Fluid Properties Explained, Part 4:
Maximum Fluid Temperature
“I’m going to be operating the system at (your process temperature here) ºF. How long will the fluid last?”
Maximum Fluid Temperatures
Every heat-transfer-fluid product bulletin shows a maximum recommended operating temperature and/or a maximum recommended film temperature. Many manufacturers simply set the maximum operating temperature by subtracting 50ºF from the maximum recommended film temperature.
Other suppliers, hoping for an advantage, reduce that difference to 20ºF, effectively expanding the fluid’s upper range. The main problem with both approaches is that they ignore the effect that the type of heater has on the actual film temperature.
Heat moves from the heat source (heater tube, electric element or steam coil) through a thin, relatively stagnant film of fluid into the moving fluid. If the temperature of this fluid film exceeds the maximum recommended film temperature, the bonds holding the molecules together start to break apart and the fluid will degrade. But every heater has two film temperatures—the average and the maximum.
The average film temperature is estimated by dividing the average heat flux (BTU/hr-ft2) by the fluid film coefficient (BTU/hr-ft2-ºF) and then adding that number to the operating temperature. The tricky part is estimating the maximum film temperature. If the heater has a uniform heat flux (eg. steam coils, electric element, or fluegas heat recovery) the maximum film temperature will closely track the average.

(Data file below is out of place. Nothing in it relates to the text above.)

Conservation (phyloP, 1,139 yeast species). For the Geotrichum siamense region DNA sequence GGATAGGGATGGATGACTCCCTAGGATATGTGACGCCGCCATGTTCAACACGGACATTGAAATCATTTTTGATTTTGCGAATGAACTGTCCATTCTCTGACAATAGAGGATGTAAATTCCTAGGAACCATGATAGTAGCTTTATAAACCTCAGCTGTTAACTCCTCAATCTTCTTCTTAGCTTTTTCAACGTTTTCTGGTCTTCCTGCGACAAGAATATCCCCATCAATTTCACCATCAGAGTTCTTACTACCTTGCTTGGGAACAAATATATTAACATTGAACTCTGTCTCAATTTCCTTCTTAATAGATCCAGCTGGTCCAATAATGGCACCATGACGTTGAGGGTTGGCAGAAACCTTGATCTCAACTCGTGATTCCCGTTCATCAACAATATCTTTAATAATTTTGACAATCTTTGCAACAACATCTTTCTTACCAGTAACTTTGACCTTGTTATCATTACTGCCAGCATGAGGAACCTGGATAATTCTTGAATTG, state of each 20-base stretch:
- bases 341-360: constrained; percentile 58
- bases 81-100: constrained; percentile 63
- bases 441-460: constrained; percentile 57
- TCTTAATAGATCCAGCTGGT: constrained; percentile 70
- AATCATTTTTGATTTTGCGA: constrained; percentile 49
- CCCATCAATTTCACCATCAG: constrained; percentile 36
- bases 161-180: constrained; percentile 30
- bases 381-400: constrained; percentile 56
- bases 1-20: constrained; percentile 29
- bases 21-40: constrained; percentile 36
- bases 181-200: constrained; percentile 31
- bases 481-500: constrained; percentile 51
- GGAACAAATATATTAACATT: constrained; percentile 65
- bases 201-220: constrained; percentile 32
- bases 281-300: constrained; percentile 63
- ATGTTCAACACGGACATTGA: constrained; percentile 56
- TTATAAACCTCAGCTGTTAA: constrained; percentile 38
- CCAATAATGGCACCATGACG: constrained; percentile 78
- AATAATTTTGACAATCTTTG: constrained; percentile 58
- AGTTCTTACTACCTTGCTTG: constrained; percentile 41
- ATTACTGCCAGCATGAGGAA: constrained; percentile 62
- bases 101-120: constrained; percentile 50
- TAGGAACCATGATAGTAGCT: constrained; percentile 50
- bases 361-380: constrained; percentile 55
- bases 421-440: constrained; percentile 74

However, almost all fired heaters have a radiant section (the section where the coils face the flame) which can have a much higher heat flux. This can result in localized film temperatures well in excess of the heater average. Depending on the fired-heater design, temperature differences between bulk and film temperatures can be as high as 100ºF. So if the required operating temperature is within 60-75ºF below the stated maximum film temperature of the heat transfer fluid, be aware that fluid life might be shortened.
Next time we’ll cover another commonly reported heat transfer fluid property.